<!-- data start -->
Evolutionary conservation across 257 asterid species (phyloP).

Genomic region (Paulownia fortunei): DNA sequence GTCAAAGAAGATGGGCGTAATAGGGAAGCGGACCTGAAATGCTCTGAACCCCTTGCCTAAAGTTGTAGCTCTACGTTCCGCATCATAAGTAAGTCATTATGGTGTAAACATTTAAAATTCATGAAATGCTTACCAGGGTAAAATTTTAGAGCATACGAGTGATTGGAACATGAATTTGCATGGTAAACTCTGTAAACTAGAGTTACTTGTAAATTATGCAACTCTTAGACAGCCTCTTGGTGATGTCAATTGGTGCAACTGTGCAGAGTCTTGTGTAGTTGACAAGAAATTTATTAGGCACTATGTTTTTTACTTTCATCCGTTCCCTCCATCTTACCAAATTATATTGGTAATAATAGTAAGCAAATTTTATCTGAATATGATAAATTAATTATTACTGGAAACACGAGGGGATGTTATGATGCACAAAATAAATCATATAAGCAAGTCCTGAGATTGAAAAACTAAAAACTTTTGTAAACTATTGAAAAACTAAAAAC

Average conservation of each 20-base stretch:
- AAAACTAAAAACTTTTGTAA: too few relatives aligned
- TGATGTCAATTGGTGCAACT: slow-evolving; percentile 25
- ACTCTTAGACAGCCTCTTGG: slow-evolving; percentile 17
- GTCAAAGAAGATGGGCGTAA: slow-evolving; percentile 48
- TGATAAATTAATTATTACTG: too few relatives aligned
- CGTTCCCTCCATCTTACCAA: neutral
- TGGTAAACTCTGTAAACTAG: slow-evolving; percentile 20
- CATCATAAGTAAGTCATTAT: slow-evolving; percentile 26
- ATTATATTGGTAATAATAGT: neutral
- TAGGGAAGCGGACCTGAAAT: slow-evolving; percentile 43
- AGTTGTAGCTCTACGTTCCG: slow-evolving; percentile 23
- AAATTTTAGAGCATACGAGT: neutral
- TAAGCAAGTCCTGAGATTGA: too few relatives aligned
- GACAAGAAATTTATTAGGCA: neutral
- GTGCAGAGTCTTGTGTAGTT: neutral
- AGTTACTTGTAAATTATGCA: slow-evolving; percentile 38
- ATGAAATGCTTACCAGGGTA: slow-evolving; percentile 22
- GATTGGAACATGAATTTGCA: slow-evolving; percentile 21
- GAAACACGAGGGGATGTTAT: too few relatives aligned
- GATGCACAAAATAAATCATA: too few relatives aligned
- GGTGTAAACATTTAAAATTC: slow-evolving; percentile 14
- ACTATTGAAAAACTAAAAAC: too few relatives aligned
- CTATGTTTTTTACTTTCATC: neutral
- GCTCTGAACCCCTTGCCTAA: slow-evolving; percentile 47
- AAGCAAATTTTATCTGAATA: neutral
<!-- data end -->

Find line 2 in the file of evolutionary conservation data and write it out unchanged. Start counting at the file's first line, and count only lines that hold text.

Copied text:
Genomic region (Paulownia fortunei): DNA sequence GTCAAAGAAGATGGGCGTAATAGGGAAGCGGACCTGAAATGCTCTGAACCCCTTGCCTAAAGTTGTAGCTCTACGTTCCGCATCATAAGTAAGTCATTATGGTGTAAACATTTAAAATTCATGAAATGCTTACCAGGGTAAAATTTTAGAGCATACGAGTGATTGGAACATGAATTTGCATGGTAAACTCTGTAAACTAGAGTTACTTGTAAATTATGCAACTCTTAGACAGCCTCTTGGTGATGTCAATTGGTGCAACTGTGCAGAGTCTTGTGTAGTTGACAAGAAATTTATTAGGCACTATGTTTTTTACTTTCATCCGTTCCCTCCATCTTACCAAATTATATTGGTAATAATAGTAAGCAAATTTTATCTGAATATGATAAATTAATTATTACTGGAAACACGAGGGGATGTTATGATGCACAAAATAAATCATATAAGCAAGTCCTGAGATTGAAAAACTAAAAACTTTTGTAAACTATTGAAAAACTAAAAAC